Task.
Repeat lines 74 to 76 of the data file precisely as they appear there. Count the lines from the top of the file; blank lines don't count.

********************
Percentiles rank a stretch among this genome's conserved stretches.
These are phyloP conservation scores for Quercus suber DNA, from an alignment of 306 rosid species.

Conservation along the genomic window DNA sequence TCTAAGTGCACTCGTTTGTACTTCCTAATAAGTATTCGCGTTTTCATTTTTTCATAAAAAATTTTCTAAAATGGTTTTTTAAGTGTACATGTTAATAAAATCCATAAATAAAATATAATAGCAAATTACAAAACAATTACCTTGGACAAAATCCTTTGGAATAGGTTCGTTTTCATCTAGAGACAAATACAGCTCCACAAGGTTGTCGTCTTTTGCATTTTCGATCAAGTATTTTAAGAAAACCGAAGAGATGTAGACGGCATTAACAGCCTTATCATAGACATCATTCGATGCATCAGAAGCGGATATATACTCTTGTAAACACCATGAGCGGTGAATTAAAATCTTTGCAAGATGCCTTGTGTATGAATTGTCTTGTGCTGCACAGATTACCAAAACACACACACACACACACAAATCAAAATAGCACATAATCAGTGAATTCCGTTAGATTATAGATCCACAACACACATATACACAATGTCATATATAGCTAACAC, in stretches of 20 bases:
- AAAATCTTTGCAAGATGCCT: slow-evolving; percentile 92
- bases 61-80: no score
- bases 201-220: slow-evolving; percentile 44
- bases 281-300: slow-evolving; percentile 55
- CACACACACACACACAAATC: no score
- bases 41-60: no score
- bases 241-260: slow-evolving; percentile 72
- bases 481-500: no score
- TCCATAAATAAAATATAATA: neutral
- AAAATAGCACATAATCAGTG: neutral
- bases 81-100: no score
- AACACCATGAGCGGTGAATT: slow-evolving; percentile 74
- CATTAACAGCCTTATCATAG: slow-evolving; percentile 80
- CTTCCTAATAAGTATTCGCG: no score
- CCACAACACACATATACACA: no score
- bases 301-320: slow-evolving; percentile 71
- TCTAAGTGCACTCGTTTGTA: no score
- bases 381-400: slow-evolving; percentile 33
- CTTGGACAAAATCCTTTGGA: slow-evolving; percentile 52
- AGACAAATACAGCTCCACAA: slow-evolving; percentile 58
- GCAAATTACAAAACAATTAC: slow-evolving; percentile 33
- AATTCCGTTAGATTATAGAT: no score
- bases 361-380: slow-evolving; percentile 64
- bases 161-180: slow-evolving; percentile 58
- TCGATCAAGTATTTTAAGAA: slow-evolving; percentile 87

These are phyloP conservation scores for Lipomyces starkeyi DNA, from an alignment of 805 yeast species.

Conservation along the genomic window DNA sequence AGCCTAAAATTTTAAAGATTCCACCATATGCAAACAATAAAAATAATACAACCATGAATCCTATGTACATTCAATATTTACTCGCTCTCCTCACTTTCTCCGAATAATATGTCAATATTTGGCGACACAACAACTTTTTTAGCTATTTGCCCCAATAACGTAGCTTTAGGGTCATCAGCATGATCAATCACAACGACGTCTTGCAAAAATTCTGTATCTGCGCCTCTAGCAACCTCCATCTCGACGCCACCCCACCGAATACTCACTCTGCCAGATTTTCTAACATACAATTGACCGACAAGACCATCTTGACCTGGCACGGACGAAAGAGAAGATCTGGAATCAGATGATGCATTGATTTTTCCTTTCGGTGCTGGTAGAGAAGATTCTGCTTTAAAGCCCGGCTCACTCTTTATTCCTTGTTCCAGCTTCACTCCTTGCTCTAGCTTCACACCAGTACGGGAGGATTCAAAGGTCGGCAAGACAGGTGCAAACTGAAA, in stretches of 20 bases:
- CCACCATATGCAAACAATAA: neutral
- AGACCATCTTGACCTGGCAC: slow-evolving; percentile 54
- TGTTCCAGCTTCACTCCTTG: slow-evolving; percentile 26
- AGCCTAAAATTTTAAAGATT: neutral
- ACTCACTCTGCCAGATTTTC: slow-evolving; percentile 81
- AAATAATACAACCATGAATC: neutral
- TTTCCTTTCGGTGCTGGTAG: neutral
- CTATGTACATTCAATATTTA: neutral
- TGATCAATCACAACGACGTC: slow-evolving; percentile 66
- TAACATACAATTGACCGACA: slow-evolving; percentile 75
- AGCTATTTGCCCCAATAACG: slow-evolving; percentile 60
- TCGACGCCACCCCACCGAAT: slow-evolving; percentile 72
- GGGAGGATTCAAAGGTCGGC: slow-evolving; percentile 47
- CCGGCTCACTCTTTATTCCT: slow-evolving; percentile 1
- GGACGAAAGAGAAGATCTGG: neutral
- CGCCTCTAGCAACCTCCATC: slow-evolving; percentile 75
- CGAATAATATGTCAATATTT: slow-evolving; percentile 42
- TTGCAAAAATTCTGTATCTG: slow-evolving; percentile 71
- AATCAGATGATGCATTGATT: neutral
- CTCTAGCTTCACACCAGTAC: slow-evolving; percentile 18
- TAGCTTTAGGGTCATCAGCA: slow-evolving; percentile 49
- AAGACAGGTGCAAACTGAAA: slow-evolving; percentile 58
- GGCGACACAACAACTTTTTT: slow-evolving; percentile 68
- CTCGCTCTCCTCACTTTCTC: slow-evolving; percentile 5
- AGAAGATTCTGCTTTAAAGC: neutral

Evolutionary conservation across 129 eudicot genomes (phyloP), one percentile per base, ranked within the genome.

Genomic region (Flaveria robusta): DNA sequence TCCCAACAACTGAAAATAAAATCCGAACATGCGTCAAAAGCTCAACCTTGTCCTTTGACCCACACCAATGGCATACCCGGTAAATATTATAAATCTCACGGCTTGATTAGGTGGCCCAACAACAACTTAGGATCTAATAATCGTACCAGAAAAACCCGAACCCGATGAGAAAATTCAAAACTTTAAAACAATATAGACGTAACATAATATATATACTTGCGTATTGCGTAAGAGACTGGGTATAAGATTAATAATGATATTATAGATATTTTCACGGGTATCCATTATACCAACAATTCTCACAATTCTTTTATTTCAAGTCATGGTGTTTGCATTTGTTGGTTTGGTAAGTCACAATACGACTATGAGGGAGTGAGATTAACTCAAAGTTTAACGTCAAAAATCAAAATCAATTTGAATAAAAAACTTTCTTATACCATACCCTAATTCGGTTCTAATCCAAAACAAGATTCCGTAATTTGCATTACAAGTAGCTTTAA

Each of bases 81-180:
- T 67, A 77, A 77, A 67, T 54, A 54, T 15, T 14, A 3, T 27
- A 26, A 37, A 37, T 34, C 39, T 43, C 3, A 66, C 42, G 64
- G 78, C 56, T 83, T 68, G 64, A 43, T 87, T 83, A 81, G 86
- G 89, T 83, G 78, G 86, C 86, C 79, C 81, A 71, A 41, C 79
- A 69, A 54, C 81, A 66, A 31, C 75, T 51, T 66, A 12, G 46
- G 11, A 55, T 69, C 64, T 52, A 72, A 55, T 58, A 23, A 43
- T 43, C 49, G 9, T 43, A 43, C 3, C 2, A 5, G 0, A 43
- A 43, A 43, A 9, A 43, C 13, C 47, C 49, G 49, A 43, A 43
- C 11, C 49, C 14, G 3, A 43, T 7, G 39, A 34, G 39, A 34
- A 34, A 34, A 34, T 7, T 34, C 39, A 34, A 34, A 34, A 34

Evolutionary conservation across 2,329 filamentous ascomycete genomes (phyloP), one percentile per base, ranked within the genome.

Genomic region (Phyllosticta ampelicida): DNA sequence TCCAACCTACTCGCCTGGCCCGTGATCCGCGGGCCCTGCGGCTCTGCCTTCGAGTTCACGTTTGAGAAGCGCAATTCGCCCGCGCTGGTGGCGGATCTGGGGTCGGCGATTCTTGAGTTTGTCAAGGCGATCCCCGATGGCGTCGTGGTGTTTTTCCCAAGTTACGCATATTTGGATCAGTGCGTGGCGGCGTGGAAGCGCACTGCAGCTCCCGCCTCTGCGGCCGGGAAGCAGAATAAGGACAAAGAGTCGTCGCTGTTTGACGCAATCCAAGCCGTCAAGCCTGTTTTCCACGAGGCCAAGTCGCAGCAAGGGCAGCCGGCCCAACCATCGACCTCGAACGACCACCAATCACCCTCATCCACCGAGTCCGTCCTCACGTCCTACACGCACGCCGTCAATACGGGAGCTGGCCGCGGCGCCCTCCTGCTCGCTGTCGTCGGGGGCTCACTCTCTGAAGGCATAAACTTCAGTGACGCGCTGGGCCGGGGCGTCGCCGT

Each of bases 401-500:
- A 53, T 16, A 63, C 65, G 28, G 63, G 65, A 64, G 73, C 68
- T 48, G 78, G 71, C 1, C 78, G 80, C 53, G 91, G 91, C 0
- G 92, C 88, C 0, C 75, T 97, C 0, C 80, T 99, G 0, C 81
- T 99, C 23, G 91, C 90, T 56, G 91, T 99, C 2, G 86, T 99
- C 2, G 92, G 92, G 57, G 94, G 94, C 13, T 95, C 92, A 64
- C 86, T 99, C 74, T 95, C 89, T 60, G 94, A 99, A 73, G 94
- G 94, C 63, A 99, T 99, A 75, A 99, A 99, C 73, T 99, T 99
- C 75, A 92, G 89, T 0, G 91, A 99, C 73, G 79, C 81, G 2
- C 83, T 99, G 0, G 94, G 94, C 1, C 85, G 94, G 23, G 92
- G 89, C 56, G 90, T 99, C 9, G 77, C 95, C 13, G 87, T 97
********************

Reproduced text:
- G 92, C 88, C 0, C 75, T 97, C 0, C 80, T 99, G 0, C 81
- T 99, C 23, G 91, C 90, T 56, G 91, T 99, C 2, G 86, T 99
- C 2, G 92, G 92, G 57, G 94, G 94, C 13, T 95, C 92, A 64